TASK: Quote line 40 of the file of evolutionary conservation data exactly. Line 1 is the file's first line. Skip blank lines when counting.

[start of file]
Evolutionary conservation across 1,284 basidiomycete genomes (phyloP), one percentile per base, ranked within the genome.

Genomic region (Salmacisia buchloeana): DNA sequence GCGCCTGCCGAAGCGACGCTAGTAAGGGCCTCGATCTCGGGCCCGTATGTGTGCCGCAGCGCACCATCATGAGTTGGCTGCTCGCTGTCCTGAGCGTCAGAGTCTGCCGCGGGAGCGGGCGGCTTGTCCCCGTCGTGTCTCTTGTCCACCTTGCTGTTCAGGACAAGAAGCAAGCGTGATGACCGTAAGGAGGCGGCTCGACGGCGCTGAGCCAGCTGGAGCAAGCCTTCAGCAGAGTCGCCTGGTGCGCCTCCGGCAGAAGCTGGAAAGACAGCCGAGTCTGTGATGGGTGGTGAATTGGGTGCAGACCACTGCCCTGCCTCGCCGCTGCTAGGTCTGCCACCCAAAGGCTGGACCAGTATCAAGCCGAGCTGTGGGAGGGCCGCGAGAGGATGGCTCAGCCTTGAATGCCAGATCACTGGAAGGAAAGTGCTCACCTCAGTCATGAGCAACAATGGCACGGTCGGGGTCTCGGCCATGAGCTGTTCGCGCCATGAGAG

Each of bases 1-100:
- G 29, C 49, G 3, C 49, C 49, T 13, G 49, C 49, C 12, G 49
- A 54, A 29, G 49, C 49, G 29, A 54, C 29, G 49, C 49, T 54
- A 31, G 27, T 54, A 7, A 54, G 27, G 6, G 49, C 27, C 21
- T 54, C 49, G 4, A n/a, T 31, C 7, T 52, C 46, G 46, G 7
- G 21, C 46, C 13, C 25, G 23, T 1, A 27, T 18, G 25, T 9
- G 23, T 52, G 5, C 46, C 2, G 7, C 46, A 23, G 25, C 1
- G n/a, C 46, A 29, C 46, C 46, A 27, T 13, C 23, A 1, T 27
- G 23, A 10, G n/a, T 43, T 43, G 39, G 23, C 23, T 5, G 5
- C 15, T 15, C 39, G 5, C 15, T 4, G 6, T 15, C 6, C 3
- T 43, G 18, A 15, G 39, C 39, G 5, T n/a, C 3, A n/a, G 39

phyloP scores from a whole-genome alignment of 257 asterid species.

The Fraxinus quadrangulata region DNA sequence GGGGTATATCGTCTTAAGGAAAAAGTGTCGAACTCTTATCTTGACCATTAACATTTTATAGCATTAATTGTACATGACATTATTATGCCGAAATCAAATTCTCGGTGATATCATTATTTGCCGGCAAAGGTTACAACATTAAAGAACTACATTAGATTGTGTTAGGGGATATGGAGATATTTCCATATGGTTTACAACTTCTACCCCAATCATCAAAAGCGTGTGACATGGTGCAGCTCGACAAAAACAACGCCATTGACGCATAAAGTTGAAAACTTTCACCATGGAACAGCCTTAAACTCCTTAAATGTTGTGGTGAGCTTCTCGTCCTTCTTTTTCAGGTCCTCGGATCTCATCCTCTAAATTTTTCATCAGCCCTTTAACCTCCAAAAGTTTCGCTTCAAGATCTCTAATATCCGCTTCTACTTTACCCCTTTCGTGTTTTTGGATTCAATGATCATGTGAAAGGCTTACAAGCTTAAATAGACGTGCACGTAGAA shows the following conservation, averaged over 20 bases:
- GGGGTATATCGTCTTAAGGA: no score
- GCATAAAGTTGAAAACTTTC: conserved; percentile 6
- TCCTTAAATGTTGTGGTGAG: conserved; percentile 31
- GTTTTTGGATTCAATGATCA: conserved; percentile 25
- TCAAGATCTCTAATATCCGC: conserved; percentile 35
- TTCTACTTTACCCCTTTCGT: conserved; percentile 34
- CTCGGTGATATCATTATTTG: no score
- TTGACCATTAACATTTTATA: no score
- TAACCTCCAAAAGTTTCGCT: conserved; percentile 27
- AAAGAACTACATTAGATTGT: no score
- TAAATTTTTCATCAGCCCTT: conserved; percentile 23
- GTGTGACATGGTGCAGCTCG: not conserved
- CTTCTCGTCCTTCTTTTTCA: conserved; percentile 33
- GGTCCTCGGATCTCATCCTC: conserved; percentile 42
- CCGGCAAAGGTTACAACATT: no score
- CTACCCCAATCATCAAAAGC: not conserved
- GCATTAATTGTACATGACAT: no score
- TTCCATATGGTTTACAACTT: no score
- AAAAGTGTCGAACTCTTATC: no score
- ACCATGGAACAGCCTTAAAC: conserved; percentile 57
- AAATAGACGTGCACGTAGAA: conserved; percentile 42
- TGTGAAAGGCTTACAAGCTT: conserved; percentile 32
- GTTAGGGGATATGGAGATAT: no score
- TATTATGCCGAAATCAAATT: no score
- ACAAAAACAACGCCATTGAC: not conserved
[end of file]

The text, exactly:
- ACAAAAACAACGCCATTGAC: not conserved